Editors Note: Smart Women Smart Money Magazine wants to highlight industry professionals who excel in their field. Our hope is to connect our readers with professionals who can help them in their financial journey. We also aim to inspire women to consider professions that support financial literacy efforts for individuals and their families. This is the sixth and final advisor in the spotlight.

What advice would you give young women just starting their careers who are considering the financial advising profession?

“I don’t have the right degree”. “I need to be a Wall Street expert”. And the list goes on. While this field has historically been dominated by men, there is a strong need and strong support for women in this industry. Historically, women have been on the sidelines when it comes to financial planning. Many are now nearing retirement or coming into control of assets for which their husbands have previously been responsible. With that can come fear and the desire for trusted financial support. The majority will seek out other women to ask those tough questions. We see clients through many phases of life, whether it is planning for a child’s education, transitioning into retirement, long-term care planning, inheriting assets or starting a business. You don’t need a finance degree or be a Wall Street analyst. I would encourage anyone considering this field to give me a call, I would love to tell my story of how this became my “path” and answer any questions!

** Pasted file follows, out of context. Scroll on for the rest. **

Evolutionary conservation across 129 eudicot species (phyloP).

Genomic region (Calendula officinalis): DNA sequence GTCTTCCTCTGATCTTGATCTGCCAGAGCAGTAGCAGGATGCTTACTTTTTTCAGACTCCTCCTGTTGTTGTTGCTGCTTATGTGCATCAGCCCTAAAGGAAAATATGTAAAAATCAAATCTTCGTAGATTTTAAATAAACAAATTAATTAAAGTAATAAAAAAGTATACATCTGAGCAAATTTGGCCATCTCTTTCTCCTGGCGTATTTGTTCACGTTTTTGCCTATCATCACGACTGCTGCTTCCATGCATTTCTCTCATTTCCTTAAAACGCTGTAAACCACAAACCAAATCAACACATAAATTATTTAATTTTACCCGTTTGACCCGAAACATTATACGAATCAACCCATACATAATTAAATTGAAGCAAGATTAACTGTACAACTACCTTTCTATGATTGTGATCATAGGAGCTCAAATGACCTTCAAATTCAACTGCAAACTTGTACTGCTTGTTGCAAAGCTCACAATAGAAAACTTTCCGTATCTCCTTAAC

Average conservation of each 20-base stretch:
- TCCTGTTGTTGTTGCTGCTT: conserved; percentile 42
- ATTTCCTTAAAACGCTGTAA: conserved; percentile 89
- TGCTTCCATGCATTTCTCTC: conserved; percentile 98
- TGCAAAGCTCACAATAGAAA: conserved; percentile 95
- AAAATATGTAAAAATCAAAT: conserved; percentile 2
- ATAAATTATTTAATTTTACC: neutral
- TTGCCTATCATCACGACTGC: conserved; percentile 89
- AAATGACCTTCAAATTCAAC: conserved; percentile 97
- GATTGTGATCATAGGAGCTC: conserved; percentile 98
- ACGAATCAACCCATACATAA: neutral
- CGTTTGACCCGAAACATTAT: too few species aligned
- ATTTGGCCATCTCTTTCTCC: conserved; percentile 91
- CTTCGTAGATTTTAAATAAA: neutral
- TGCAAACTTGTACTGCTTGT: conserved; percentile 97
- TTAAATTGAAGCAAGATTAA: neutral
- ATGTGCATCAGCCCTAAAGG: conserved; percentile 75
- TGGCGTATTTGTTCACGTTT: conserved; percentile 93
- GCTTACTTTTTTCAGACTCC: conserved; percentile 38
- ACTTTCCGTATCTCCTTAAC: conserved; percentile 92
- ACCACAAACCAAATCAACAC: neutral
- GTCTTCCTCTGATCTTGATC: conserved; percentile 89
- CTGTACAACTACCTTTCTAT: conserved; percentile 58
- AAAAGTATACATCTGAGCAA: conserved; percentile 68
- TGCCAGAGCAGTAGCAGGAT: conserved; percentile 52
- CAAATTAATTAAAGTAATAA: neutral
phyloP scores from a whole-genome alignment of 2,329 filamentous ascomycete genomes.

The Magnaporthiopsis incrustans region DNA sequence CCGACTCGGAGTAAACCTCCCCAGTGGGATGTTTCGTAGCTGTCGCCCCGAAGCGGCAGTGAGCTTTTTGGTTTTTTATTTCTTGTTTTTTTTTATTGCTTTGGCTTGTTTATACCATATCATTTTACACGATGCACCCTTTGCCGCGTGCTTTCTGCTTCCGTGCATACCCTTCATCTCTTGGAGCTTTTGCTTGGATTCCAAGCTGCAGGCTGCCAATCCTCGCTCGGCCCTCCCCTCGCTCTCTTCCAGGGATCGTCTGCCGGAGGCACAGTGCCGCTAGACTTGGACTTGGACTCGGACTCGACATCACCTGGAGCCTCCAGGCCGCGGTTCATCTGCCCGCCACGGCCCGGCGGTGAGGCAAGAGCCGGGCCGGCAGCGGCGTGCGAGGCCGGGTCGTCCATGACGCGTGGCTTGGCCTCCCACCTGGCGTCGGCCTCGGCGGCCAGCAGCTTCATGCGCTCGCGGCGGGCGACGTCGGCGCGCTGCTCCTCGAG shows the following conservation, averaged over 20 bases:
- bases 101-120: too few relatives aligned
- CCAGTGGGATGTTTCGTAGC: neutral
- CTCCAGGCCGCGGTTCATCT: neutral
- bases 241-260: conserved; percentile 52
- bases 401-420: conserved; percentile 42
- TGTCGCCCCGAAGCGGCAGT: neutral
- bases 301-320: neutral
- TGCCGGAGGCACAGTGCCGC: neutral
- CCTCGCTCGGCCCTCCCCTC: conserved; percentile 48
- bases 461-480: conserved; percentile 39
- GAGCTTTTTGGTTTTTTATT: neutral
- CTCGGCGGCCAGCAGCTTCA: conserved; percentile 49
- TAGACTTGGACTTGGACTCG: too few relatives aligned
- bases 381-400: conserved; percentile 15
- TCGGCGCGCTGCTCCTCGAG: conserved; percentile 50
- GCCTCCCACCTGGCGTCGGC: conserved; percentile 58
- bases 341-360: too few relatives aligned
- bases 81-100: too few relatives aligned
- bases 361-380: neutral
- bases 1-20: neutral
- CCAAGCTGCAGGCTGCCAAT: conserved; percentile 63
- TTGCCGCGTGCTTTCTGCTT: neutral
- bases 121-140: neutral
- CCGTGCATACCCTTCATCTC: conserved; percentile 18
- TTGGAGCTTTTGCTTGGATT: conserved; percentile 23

What advice would you give a woman considering the financial advising profession with some experience who is looking to change careers?

When I started in 2013 as an unlicensed assistant, financial advising was a profession I had not imagined for myself. I started with personal and professional experience but still held misconceptions about what financial advising was. Within 9 months, I became licensed to enhance the support I could provide to our financial advisors and their clients. Eventually, I moved onto a supervisory role as the manager of sales and operations. Supporting our firms’ financial advisors and client associates was my destined career path, or so I thought! Roughly a year and a half ago, I was provided a unique opportunity to pair with another financial advisor (also female) seeking to retire. I had many fears, changing my “path” at 41 years old was not on my agenda! I had a strong support group within my family and my company that encouraged me to step outside my comfort zone. I now manage a substantial book of business with a wonderful client base and have formed many new relationships I would not have otherwise had the opportunity to make. I would encourage anyone considering a change to take those steps outside of their comfort zone and embrace the opportunities.